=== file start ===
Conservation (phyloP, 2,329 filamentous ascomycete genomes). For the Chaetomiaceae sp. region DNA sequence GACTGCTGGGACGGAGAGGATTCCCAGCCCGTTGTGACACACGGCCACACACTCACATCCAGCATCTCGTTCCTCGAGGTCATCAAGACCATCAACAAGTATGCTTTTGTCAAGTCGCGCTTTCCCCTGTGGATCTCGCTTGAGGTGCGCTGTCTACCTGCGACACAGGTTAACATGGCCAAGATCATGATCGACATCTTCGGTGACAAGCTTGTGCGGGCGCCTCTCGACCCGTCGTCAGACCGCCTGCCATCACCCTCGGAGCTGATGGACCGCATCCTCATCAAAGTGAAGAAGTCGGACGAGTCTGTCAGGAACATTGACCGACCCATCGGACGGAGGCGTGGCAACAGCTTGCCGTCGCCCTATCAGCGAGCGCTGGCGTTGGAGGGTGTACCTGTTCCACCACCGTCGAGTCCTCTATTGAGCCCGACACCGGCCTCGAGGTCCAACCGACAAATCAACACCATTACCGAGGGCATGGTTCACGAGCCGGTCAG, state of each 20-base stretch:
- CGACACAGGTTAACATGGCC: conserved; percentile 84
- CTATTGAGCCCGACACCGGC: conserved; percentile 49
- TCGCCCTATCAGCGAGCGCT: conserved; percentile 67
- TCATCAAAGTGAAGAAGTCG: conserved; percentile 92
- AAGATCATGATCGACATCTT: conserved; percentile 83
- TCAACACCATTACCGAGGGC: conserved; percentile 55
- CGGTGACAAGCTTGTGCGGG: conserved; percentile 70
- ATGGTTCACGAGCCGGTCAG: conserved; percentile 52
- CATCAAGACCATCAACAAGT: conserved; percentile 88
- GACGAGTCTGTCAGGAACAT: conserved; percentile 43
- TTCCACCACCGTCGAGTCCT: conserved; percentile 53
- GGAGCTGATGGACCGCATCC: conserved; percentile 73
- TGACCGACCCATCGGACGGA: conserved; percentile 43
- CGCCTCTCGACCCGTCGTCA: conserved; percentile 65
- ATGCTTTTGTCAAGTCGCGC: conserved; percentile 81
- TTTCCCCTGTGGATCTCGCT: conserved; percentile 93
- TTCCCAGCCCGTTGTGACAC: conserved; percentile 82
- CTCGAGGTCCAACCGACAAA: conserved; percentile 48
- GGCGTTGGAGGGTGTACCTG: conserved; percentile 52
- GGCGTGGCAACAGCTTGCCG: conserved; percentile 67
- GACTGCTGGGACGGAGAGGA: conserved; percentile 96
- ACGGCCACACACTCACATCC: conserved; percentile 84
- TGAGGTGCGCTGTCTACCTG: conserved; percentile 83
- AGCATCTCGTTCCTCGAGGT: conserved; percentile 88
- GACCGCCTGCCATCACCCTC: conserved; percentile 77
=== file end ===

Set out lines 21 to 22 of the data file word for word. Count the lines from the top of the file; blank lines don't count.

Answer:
- GGCGTGGCAACAGCTTGCCG: conserved; percentile 67
- GACTGCTGGGACGGAGAGGA: conserved; percentile 96